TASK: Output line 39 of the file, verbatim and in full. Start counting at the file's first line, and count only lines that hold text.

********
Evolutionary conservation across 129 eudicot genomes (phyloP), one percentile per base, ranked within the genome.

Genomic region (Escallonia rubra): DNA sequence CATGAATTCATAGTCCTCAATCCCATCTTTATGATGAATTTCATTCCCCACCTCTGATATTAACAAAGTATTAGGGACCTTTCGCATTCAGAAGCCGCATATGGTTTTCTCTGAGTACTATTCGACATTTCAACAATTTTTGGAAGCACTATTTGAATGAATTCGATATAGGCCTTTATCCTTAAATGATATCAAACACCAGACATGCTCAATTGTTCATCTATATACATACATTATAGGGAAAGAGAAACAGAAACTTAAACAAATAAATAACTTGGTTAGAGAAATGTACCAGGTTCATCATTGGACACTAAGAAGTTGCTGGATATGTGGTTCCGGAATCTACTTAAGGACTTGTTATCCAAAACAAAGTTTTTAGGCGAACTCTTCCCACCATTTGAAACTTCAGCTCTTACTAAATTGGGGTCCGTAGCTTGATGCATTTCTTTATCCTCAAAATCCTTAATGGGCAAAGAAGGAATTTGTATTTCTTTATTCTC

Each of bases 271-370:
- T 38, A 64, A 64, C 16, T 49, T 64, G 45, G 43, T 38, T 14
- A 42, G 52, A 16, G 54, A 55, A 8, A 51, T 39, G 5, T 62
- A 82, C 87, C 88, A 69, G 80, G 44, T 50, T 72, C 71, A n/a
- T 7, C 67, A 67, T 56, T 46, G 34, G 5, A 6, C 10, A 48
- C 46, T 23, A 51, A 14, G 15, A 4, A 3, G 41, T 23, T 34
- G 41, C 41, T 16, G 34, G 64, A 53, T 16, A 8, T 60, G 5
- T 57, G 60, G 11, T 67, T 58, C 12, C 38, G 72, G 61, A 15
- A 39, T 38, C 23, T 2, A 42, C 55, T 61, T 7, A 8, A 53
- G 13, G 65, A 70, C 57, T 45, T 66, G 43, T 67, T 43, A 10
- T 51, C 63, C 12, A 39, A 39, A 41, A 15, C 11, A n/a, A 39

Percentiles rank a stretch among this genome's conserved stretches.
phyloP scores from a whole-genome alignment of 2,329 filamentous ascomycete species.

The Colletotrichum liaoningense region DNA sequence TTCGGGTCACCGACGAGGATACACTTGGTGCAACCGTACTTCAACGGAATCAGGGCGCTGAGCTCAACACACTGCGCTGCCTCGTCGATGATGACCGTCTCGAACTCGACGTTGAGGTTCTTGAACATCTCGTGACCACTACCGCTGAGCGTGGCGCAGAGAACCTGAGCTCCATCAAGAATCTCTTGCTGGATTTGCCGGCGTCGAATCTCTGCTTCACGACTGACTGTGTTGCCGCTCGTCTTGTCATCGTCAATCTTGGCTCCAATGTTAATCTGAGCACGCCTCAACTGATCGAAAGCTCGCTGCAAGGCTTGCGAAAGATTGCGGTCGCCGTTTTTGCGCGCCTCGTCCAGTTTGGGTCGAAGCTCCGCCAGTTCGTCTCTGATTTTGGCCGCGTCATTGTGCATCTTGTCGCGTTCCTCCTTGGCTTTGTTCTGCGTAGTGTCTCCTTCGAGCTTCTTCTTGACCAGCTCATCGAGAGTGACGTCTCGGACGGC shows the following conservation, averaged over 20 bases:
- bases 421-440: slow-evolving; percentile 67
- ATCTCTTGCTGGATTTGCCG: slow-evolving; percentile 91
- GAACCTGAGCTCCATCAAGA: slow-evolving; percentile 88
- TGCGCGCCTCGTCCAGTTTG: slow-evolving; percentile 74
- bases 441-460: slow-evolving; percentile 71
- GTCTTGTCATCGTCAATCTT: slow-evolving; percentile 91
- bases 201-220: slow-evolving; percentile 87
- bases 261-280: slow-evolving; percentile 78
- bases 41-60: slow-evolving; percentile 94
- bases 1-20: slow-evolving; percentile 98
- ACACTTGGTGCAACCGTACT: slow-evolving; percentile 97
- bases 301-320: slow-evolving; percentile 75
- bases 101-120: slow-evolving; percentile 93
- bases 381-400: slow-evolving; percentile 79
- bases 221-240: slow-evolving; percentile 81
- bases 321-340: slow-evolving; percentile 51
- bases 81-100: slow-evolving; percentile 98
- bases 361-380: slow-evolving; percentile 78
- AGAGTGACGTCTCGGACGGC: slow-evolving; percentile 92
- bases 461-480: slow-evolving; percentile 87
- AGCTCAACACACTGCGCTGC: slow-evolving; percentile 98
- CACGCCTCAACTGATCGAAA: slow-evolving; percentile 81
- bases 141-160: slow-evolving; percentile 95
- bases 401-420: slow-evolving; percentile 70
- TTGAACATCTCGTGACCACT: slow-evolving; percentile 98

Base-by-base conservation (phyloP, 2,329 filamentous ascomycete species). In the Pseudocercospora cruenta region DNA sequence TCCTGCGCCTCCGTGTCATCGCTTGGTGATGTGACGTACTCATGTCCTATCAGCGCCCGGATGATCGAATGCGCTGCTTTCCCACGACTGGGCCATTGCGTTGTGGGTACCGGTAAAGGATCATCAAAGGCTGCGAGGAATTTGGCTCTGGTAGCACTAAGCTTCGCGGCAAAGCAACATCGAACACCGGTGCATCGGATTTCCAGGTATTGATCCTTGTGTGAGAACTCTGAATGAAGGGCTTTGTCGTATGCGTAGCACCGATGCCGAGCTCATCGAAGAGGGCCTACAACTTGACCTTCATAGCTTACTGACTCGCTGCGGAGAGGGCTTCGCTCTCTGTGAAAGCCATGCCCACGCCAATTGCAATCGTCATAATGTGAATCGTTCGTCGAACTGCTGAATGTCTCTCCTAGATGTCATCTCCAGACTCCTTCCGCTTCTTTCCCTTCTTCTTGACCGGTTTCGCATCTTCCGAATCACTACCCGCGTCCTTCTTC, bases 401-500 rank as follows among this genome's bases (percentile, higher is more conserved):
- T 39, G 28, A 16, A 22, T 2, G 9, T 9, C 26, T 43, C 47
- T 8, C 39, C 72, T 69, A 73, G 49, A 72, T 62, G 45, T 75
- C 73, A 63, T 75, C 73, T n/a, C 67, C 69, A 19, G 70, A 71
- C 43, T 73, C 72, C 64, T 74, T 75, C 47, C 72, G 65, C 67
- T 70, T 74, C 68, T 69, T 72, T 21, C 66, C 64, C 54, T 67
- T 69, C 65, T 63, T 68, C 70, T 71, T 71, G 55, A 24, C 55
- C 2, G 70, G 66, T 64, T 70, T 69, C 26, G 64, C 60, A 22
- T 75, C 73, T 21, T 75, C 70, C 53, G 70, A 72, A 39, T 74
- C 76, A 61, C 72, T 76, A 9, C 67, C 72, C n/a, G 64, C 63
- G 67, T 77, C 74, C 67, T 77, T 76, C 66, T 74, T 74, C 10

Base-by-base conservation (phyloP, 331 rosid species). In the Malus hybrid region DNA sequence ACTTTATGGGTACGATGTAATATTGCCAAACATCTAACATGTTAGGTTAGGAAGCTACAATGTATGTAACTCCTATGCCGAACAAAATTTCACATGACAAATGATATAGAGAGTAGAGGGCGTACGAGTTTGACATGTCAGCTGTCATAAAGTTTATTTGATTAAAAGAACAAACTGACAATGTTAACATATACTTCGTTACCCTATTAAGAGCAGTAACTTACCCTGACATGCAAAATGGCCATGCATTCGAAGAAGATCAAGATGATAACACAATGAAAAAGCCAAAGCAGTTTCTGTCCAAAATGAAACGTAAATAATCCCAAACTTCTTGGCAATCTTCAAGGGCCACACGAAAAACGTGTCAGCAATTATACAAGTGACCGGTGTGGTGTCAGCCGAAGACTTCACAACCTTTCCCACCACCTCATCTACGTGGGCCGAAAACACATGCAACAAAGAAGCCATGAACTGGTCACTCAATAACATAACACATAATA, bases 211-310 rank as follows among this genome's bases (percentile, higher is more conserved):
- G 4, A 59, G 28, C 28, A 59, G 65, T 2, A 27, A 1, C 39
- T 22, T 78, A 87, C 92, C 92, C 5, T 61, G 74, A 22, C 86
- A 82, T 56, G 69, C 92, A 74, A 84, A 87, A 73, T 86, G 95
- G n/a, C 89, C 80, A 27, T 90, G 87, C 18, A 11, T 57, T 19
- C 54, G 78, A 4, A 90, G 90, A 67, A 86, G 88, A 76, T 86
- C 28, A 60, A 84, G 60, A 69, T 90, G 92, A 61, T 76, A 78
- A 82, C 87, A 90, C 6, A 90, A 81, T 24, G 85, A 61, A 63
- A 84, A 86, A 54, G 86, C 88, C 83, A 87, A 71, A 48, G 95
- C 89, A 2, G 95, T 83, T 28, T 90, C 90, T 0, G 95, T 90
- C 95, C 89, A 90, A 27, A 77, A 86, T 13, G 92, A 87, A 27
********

- bases 141-160: slow-evolving; percentile 95